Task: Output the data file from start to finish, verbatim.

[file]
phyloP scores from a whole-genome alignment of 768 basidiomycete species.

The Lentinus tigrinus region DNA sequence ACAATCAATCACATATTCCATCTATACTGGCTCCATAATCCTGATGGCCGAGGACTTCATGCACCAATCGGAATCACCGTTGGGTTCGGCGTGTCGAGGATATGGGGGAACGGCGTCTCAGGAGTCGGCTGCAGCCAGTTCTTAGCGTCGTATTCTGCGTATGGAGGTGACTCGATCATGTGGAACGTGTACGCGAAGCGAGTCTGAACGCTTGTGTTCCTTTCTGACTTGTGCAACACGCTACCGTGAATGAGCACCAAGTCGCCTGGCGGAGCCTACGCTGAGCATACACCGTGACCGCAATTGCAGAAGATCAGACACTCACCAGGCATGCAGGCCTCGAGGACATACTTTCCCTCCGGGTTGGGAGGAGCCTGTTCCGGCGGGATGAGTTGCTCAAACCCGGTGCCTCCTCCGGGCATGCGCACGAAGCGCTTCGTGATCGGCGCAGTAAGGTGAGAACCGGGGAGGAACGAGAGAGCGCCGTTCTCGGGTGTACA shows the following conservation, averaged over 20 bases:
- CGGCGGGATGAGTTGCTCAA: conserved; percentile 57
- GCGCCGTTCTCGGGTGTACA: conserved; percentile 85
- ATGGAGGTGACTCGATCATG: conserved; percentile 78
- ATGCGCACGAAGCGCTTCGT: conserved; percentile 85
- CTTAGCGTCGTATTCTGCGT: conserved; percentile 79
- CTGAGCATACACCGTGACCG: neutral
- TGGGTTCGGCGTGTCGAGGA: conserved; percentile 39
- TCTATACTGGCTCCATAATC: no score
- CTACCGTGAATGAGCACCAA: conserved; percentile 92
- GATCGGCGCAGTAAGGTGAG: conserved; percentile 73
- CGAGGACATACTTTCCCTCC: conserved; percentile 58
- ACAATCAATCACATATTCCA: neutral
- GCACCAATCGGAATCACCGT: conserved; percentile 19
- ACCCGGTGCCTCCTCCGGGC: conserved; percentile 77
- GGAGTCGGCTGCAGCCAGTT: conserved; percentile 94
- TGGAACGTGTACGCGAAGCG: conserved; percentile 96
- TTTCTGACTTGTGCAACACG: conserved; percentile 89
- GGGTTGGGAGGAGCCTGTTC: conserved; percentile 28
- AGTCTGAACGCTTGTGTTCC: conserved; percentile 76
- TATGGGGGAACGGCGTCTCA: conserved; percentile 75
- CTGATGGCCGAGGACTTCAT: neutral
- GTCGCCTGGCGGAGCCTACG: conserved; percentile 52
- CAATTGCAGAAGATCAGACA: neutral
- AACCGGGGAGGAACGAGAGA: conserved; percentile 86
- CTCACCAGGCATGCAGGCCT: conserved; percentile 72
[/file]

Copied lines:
phyloP scores from a whole-genome alignment of 768 basidiomycete species.

The Lentinus tigrinus region DNA sequence ACAATCAATCACATATTCCATCTATACTGGCTCCATAATCCTGATGGCCGAGGACTTCATGCACCAATCGGAATCACCGTTGGGTTCGGCGTGTCGAGGATATGGGGGAACGGCGTCTCAGGAGTCGGCTGCAGCCAGTTCTTAGCGTCGTATTCTGCGTATGGAGGTGACTCGATCATGTGGAACGTGTACGCGAAGCGAGTCTGAACGCTTGTGTTCCTTTCTGACTTGTGCAACACGCTACCGTGAATGAGCACCAAGTCGCCTGGCGGAGCCTACGCTGAGCATACACCGTGACCGCAATTGCAGAAGATCAGACACTCACCAGGCATGCAGGCCTCGAGGACATACTTTCCCTCCGGGTTGGGAGGAGCCTGTTCCGGCGGGATGAGTTGCTCAAACCCGGTGCCTCCTCCGGGCATGCGCACGAAGCGCTTCGTGATCGGCGCAGTAAGGTGAGAACCGGGGAGGAACGAGAGAGCGCCGTTCTCGGGTGTACA shows the following conservation, averaged over 20 bases:
- CGGCGGGATGAGTTGCTCAA: conserved; percentile 57
- GCGCCGTTCTCGGGTGTACA: conserved; percentile 85
- ATGGAGGTGACTCGATCATG: conserved; percentile 78
- ATGCGCACGAAGCGCTTCGT: conserved; percentile 85
- CTTAGCGTCGTATTCTGCGT: conserved; percentile 79
- CTGAGCATACACCGTGACCG: neutral
- TGGGTTCGGCGTGTCGAGGA: conserved; percentile 39
- TCTATACTGGCTCCATAATC: no score
- CTACCGTGAATGAGCACCAA: conserved; percentile 92
- GATCGGCGCAGTAAGGTGAG: conserved; percentile 73
- CGAGGACATACTTTCCCTCC: conserved; percentile 58
- ACAATCAATCACATATTCCA: neutral
- GCACCAATCGGAATCACCGT: conserved; percentile 19
- ACCCGGTGCCTCCTCCGGGC: conserved; percentile 77
- GGAGTCGGCTGCAGCCAGTT: conserved; percentile 94
- TGGAACGTGTACGCGAAGCG: conserved; percentile 96
- TTTCTGACTTGTGCAACACG: conserved; percentile 89
- GGGTTGGGAGGAGCCTGTTC: conserved; percentile 28
- AGTCTGAACGCTTGTGTTCC: conserved; percentile 76
- TATGGGGGAACGGCGTCTCA: conserved; percentile 75
- CTGATGGCCGAGGACTTCAT: neutral
- GTCGCCTGGCGGAGCCTACG: conserved; percentile 52
- CAATTGCAGAAGATCAGACA: neutral
- AACCGGGGAGGAACGAGAGA: conserved; percentile 86
- CTCACCAGGCATGCAGGCCT: conserved; percentile 72